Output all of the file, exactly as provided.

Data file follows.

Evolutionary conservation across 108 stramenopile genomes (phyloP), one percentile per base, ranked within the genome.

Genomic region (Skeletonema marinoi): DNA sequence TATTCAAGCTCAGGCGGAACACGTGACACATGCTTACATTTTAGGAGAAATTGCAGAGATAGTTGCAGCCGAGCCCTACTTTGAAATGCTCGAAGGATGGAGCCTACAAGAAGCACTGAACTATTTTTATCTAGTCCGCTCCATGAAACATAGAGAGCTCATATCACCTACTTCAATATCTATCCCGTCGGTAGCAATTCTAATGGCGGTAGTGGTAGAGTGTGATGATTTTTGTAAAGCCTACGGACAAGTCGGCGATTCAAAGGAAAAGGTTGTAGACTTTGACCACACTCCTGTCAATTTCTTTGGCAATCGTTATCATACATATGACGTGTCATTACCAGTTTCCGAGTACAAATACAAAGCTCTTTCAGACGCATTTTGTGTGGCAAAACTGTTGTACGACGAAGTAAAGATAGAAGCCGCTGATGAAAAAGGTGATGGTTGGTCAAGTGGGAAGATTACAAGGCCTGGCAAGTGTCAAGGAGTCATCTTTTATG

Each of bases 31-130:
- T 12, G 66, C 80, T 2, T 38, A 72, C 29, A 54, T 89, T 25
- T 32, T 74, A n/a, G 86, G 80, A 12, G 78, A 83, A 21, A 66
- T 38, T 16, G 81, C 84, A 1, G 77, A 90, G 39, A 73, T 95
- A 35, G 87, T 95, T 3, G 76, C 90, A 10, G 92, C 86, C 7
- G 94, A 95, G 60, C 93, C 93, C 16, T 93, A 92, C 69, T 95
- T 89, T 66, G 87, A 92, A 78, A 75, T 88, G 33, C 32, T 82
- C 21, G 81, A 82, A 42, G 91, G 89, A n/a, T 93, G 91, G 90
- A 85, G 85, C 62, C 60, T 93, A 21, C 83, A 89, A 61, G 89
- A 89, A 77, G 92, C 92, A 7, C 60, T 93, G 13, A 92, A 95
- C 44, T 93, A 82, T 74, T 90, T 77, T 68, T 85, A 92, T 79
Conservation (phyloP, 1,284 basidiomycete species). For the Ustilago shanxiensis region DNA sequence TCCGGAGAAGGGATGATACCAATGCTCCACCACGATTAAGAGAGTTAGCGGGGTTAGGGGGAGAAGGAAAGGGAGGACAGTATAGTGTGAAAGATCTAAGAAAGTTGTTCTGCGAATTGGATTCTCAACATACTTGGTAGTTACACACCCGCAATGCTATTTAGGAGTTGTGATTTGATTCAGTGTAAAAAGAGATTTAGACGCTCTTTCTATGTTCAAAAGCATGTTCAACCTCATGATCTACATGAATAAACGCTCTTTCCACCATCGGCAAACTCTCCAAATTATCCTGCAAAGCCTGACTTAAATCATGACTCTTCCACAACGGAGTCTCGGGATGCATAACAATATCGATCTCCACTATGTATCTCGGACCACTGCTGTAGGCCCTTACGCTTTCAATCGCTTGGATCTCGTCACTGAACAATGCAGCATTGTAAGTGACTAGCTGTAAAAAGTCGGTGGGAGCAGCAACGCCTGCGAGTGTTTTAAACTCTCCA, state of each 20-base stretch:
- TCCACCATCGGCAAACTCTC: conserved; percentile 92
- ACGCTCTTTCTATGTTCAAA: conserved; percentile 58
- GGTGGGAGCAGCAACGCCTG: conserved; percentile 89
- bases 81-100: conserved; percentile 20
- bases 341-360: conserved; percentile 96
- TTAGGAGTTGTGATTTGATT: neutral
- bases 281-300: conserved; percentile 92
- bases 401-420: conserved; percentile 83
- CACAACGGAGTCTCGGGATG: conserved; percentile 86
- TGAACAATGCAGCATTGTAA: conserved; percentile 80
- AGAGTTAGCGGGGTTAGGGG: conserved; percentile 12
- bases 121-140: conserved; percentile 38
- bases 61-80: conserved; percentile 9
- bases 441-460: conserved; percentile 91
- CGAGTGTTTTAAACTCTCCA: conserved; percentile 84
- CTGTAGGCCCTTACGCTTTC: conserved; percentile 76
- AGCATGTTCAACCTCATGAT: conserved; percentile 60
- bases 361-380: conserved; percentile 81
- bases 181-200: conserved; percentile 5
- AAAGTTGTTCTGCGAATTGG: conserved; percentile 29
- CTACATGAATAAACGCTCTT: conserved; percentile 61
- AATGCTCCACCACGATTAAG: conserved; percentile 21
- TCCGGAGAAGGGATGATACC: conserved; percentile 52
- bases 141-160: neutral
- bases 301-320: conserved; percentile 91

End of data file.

Evolutionary conservation across 108 stramenopile genomes (phyloP), one percentile per base, ranked within the genome.

Genomic region (Skeletonema marinoi): DNA sequence TATTCAAGCTCAGGCGGAACACGTGACACATGCTTACATTTTAGGAGAAATTGCAGAGATAGTTGCAGCCGAGCCCTACTTTGAAATGCTCGAAGGATGGAGCCTACAAGAAGCACTGAACTATTTTTATCTAGTCCGCTCCATGAAACATAGAGAGCTCATATCACCTACTTCAATATCTATCCCGTCGGTAGCAATTCTAATGGCGGTAGTGGTAGAGTGTGATGATTTTTGTAAAGCCTACGGACAAGTCGGCGATTCAAAGGAAAAGGTTGTAGACTTTGACCACACTCCTGTCAATTTCTTTGGCAATCGTTATCATACATATGACGTGTCATTACCAGTTTCCGAGTACAAATACAAAGCTCTTTCAGACGCATTTTGTGTGGCAAAACTGTTGTACGACGAAGTAAAGATAGAAGCCGCTGATGAAAAAGGTGATGGTTGGTCAAGTGGGAAGATTACAAGGCCTGGCAAGTGTCAAGGAGTCATCTTTTATG

Each of bases 31-130:
- T 12, G 66, C 80, T 2, T 38, A 72, C 29, A 54, T 89, T 25
- T 32, T 74, A n/a, G 86, G 80, A 12, G 78, A 83, A 21, A 66
- T 38, T 16, G 81, C 84, A 1, G 77, A 90, G 39, A 73, T 95
- A 35, G 87, T 95, T 3, G 76, C 90, A 10, G 92, C 86, C 7
- G 94, A 95, G 60, C 93, C 93, C 16, T 93, A 92, C 69, T 95
- T 89, T 66, G 87, A 92, A 78, A 75, T 88, G 33, C 32, T 82
- C 21, G 81, A 82, A 42, G 91, G 89, A n/a, T 93, G 91, G 90
- A 85, G 85, C 62, C 60, T 93, A 21, C 83, A 89, A 61, G 89
- A 89, A 77, G 92, C 92, A 7, C 60, T 93, G 13, A 92, A 95
- C 44, T 93, A 82, T 74, T 90, T 77, T 68, T 85, A 92, T 79
Conservation (phyloP, 1,284 basidiomycete species). For the Ustilago shanxiensis region DNA sequence TCCGGAGAAGGGATGATACCAATGCTCCACCACGATTAAGAGAGTTAGCGGGGTTAGGGGGAGAAGGAAAGGGAGGACAGTATAGTGTGAAAGATCTAAGAAAGTTGTTCTGCGAATTGGATTCTCAACATACTTGGTAGTTACACACCCGCAATGCTATTTAGGAGTTGTGATTTGATTCAGTGTAAAAAGAGATTTAGACGCTCTTTCTATGTTCAAAAGCATGTTCAACCTCATGATCTACATGAATAAACGCTCTTTCCACCATCGGCAAACTCTCCAAATTATCCTGCAAAGCCTGACTTAAATCATGACTCTTCCACAACGGAGTCTCGGGATGCATAACAATATCGATCTCCACTATGTATCTCGGACCACTGCTGTAGGCCCTTACGCTTTCAATCGCTTGGATCTCGTCACTGAACAATGCAGCATTGTAAGTGACTAGCTGTAAAAAGTCGGTGGGAGCAGCAACGCCTGCGAGTGTTTTAAACTCTCCA, state of each 20-base stretch:
- TCCACCATCGGCAAACTCTC: conserved; percentile 92
- ACGCTCTTTCTATGTTCAAA: conserved; percentile 58
- GGTGGGAGCAGCAACGCCTG: conserved; percentile 89
- bases 81-100: conserved; percentile 20
- bases 341-360: conserved; percentile 96
- TTAGGAGTTGTGATTTGATT: neutral
- bases 281-300: conserved; percentile 92
- bases 401-420: conserved; percentile 83
- CACAACGGAGTCTCGGGATG: conserved; percentile 86
- TGAACAATGCAGCATTGTAA: conserved; percentile 80
- AGAGTTAGCGGGGTTAGGGG: conserved; percentile 12
- bases 121-140: conserved; percentile 38
- bases 61-80: conserved; percentile 9
- bases 441-460: conserved; percentile 91
- CGAGTGTTTTAAACTCTCCA: conserved; percentile 84
- CTGTAGGCCCTTACGCTTTC: conserved; percentile 76
- AGCATGTTCAACCTCATGAT: conserved; percentile 60
- bases 361-380: conserved; percentile 81
- bases 181-200: conserved; percentile 5
- AAAGTTGTTCTGCGAATTGG: conserved; percentile 29
- CTACATGAATAAACGCTCTT: conserved; percentile 61
- AATGCTCCACCACGATTAAG: conserved; percentile 21
- TCCGGAGAAGGGATGATACC: conserved; percentile 52
- bases 141-160: neutral
- bases 301-320: conserved; percentile 91